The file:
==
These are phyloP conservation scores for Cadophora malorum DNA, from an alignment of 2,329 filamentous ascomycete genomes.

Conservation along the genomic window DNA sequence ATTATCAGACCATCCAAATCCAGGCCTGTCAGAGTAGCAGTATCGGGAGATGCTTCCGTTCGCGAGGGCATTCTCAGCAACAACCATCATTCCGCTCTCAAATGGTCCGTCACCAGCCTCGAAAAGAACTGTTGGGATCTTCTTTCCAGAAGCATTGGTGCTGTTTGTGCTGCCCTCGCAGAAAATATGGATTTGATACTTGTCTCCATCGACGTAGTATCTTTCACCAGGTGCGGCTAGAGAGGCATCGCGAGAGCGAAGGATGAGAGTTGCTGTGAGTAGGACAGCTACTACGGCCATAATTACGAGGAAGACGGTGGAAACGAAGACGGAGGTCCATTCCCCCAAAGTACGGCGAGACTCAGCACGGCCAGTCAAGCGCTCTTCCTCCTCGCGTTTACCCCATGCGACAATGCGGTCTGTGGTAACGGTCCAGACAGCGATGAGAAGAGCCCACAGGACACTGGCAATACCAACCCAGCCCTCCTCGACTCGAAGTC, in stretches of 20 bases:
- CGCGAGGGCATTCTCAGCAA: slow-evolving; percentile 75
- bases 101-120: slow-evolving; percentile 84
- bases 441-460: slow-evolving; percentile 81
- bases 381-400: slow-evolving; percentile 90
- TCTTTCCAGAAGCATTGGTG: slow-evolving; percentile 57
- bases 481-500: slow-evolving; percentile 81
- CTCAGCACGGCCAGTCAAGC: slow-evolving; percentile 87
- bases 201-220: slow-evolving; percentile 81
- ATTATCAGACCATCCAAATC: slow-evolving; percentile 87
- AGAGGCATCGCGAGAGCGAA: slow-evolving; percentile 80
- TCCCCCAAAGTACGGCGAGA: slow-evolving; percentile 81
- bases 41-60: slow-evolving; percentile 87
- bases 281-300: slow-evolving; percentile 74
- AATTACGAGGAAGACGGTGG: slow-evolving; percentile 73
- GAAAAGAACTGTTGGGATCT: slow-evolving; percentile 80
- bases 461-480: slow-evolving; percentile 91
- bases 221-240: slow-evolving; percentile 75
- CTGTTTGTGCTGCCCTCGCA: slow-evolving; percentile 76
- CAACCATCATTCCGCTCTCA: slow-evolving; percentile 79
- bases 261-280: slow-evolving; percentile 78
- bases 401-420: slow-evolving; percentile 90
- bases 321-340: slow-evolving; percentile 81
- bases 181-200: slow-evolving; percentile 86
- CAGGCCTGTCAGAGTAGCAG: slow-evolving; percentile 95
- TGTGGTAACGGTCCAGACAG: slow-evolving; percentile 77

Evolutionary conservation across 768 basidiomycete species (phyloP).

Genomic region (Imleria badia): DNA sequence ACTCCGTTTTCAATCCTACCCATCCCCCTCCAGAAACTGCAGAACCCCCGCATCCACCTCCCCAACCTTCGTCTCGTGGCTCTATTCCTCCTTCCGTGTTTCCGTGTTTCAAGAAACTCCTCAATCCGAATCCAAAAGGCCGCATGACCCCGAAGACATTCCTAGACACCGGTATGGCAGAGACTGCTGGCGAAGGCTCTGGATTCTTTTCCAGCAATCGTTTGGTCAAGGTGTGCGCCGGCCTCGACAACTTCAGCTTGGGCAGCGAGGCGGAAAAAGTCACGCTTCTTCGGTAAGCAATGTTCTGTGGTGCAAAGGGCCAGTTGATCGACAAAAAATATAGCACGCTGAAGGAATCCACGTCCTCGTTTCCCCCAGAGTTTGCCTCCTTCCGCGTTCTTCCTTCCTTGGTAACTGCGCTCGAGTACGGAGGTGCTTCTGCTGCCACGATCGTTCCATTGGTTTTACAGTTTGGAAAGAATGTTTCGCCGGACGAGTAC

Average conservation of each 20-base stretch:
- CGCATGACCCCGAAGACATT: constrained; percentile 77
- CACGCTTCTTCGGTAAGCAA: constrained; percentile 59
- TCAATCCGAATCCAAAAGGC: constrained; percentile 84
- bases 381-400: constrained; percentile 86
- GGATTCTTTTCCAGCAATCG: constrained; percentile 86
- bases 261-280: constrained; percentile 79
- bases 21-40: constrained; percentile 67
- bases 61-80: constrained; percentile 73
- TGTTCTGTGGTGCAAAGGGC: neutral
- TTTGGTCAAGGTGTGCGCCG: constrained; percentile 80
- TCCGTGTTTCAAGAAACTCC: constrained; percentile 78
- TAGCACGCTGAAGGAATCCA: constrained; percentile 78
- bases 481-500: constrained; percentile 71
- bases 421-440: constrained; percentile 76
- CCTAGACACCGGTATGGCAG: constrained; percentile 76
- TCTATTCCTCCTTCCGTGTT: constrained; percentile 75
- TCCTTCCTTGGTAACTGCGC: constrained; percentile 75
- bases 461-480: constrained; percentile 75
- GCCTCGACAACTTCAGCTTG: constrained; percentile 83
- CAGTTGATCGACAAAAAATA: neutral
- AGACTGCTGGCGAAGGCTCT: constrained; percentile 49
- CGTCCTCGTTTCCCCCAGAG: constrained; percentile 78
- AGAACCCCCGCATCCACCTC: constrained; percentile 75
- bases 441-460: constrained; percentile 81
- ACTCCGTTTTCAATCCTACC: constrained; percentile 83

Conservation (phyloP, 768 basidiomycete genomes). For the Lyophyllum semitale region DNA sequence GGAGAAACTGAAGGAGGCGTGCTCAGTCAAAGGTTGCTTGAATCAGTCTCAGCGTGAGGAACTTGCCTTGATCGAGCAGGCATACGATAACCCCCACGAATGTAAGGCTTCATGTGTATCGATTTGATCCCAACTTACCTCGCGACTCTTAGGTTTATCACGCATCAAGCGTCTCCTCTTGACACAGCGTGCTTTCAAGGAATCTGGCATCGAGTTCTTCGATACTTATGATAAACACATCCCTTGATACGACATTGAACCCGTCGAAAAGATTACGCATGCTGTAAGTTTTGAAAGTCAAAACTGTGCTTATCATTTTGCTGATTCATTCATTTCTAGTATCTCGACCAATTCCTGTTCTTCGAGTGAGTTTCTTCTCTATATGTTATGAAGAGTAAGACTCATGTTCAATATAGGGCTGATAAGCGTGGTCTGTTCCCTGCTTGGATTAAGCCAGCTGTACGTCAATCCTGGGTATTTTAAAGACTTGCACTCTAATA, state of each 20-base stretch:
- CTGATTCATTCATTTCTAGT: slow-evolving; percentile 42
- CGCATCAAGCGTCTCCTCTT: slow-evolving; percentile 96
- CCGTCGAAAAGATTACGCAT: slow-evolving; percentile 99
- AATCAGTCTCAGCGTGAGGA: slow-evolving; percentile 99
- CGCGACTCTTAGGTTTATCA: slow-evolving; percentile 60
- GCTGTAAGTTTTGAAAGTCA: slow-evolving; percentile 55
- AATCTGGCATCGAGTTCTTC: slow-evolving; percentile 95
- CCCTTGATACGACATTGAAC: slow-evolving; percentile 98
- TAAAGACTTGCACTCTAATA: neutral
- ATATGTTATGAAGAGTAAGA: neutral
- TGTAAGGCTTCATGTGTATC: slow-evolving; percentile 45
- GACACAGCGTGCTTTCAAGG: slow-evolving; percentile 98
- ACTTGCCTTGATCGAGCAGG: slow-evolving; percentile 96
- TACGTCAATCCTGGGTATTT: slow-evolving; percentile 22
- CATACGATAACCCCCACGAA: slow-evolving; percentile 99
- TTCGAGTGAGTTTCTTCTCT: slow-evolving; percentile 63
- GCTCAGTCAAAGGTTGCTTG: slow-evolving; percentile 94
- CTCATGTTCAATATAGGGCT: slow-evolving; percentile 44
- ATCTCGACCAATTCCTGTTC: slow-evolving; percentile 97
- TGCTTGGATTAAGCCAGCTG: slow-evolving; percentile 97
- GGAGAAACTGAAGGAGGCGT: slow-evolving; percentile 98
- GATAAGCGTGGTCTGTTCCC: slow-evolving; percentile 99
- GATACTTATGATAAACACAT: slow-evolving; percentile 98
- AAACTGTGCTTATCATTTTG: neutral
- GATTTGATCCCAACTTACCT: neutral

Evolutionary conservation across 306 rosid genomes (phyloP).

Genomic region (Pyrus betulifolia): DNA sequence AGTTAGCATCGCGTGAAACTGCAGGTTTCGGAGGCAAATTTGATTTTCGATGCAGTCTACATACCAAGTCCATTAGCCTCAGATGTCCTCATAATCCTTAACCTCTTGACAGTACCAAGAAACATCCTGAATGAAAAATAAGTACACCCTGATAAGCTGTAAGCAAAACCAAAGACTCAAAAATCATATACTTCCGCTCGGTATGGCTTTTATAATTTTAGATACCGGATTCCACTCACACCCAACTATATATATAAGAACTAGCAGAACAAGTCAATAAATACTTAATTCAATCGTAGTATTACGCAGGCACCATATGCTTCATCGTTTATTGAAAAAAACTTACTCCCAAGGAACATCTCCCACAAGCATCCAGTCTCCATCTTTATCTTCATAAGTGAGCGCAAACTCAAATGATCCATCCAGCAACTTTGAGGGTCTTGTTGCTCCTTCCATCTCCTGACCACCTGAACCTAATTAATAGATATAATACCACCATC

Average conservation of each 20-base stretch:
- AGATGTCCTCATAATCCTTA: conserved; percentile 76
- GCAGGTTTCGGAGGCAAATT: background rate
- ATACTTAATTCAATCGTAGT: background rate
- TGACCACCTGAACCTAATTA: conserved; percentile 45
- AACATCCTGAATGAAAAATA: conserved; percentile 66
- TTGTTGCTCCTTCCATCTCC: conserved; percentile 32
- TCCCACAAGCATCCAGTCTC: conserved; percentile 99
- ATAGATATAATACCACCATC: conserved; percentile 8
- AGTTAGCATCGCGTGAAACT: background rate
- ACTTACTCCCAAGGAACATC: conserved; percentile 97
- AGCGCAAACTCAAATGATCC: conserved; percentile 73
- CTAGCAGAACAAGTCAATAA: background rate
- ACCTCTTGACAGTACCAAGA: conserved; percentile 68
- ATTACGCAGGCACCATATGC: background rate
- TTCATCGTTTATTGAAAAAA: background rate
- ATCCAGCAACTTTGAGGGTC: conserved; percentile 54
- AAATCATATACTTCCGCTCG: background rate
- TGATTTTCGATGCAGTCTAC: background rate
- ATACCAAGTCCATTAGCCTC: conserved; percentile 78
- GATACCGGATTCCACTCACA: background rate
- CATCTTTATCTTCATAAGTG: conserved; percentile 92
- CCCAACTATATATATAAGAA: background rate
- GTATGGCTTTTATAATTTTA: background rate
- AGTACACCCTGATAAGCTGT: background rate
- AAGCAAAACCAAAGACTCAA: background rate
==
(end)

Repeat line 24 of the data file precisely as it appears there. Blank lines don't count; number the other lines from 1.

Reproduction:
- bases 321-340: slow-evolving; percentile 81